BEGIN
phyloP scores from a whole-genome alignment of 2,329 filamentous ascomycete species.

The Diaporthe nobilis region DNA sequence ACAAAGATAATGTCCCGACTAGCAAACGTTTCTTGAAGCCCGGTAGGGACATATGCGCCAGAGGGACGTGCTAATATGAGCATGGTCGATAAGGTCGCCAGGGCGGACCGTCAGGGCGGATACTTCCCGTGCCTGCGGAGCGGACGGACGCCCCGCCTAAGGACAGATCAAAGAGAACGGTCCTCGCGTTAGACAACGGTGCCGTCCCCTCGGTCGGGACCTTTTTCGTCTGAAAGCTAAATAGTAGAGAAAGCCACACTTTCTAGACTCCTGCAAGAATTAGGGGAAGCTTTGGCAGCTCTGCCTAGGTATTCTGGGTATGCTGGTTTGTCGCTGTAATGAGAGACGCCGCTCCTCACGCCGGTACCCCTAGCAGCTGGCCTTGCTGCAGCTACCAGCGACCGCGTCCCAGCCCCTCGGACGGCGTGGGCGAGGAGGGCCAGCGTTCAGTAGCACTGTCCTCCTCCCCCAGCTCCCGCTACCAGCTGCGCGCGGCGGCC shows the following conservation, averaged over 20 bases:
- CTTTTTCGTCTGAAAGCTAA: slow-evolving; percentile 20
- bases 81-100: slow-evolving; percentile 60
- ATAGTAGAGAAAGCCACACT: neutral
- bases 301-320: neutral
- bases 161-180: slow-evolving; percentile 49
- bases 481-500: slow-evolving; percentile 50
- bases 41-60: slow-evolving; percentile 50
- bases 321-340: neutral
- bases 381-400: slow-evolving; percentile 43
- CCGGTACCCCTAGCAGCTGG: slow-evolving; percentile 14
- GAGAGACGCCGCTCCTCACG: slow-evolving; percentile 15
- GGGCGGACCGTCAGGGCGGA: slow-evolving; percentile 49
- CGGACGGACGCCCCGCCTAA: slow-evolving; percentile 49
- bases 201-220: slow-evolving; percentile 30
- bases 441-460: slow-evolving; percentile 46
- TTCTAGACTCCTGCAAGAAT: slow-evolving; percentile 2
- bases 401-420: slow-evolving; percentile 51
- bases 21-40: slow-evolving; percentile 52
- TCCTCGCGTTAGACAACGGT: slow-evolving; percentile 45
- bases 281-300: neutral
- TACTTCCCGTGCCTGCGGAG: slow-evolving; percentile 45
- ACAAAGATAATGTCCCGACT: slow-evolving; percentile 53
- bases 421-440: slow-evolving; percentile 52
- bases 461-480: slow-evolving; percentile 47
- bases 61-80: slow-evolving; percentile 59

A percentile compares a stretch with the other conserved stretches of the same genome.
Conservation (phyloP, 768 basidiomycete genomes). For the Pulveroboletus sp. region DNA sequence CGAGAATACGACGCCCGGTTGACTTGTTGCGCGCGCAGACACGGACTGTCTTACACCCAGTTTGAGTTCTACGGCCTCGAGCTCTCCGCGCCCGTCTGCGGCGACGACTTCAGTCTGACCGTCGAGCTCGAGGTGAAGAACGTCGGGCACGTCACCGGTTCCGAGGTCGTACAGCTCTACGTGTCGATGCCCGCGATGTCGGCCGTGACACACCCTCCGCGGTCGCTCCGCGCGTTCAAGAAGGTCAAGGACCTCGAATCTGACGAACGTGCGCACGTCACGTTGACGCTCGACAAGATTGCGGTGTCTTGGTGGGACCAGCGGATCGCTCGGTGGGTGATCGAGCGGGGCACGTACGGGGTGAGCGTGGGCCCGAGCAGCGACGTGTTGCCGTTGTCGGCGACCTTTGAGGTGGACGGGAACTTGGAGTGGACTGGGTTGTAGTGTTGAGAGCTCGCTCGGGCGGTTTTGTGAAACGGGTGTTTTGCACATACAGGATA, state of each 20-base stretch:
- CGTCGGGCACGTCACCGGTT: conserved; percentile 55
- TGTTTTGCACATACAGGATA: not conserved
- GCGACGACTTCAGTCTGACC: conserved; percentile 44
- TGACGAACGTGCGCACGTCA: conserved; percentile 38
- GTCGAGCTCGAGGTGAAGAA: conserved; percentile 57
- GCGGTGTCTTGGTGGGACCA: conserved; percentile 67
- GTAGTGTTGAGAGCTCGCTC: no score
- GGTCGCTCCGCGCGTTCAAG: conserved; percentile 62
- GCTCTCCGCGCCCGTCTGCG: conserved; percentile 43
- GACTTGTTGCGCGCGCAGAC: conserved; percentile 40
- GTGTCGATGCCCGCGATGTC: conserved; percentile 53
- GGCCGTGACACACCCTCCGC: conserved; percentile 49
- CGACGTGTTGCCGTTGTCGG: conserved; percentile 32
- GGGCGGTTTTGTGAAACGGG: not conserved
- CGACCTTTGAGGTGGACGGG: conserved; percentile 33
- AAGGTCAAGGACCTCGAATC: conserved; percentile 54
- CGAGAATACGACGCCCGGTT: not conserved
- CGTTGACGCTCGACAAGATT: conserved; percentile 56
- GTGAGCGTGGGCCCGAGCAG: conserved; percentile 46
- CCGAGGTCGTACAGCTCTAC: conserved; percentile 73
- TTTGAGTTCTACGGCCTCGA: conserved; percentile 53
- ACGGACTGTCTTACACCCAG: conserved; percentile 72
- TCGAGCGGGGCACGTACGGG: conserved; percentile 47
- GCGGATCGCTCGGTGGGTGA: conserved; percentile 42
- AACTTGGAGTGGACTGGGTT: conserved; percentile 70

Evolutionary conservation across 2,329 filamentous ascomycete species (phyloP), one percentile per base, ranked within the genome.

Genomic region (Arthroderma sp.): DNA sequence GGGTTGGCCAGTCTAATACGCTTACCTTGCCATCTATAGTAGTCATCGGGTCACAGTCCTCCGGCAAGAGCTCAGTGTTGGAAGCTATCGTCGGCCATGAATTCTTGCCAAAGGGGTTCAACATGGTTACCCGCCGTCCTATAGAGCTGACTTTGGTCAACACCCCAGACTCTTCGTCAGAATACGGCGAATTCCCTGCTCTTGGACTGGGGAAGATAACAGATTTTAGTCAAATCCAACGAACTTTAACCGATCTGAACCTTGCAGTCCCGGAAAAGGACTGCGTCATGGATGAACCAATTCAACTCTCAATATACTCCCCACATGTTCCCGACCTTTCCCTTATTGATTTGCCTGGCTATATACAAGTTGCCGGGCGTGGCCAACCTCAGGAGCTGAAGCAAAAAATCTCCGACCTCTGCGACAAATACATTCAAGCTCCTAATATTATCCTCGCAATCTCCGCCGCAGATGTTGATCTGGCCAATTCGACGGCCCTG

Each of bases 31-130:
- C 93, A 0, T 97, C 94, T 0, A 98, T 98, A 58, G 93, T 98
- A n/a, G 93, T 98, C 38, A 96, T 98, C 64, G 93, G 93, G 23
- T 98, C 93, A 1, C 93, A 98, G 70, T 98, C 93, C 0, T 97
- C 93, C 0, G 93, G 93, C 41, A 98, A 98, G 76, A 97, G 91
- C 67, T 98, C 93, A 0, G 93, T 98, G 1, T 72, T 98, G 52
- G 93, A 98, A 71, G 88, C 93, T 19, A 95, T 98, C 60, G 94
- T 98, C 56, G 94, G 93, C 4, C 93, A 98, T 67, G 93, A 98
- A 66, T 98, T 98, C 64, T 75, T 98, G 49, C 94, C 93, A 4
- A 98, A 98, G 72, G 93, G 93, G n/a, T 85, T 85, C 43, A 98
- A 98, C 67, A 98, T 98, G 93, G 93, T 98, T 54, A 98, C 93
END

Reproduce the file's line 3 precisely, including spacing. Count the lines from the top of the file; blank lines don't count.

- CTTTTTCGTCTGAAAGCTAA: slow-evolving; percentile 20